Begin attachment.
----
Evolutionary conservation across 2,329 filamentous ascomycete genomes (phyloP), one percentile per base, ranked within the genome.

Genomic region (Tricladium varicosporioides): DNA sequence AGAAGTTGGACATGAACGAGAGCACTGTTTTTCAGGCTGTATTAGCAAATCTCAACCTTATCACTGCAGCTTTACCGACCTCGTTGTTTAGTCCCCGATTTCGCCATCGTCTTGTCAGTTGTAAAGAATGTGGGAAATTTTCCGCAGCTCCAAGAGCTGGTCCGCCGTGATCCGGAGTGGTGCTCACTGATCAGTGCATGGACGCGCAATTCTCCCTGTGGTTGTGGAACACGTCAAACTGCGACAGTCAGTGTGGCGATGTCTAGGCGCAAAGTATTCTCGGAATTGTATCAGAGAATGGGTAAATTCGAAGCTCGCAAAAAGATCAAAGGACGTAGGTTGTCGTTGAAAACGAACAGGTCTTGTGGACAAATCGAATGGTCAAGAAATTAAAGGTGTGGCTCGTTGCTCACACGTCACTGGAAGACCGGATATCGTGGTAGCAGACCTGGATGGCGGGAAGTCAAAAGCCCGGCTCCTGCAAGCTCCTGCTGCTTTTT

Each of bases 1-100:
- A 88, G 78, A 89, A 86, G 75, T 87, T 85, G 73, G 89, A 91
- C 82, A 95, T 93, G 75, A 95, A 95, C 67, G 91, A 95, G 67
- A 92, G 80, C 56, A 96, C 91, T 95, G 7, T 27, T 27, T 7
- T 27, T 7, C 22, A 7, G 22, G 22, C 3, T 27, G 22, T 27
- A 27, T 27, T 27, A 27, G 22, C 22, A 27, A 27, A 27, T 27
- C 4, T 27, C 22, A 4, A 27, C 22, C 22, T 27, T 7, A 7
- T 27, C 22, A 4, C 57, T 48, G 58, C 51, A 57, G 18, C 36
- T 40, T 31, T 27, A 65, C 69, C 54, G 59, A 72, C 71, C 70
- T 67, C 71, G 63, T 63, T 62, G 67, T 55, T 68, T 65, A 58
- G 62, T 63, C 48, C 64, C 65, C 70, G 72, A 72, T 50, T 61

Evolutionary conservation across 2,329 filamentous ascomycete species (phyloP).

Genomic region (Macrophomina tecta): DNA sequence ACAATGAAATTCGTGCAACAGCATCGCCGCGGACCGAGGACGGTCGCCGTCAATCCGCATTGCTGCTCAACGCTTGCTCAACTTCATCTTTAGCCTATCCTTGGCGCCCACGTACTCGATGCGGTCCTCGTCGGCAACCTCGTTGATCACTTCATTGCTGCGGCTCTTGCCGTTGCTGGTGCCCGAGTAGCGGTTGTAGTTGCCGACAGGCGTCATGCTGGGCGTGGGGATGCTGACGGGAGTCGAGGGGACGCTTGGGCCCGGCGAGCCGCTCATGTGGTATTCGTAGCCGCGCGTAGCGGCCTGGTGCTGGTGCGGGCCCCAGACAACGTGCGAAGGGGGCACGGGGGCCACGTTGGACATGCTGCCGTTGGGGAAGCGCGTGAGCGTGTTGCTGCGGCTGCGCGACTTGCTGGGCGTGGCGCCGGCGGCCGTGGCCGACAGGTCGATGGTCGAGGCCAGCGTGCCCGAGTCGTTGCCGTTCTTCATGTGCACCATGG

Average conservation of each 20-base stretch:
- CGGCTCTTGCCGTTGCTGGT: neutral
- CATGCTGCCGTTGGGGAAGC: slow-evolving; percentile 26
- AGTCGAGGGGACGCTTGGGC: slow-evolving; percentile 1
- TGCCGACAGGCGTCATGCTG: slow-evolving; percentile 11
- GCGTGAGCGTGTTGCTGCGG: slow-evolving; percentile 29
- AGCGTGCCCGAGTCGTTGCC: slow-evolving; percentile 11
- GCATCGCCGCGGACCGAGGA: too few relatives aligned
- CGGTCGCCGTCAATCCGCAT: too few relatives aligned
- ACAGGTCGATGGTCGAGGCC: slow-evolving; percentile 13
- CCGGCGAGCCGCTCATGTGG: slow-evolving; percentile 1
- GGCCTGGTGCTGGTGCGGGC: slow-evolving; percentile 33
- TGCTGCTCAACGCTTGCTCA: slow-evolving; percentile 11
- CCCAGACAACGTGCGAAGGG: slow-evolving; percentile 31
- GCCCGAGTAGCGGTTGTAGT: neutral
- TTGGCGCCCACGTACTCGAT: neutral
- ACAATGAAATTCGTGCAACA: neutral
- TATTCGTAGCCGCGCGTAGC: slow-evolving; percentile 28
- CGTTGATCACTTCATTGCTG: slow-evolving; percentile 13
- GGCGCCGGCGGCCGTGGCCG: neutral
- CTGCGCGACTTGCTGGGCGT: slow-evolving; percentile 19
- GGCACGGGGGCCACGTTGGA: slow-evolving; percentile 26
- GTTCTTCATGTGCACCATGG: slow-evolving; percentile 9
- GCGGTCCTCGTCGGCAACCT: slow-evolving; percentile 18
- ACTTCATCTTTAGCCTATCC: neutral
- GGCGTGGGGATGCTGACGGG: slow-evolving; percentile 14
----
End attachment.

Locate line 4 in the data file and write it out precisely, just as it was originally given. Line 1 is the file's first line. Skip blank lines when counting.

- A 88, G 78, A 89, A 86, G 75, T 87, T 85, G 73, G 89, A 91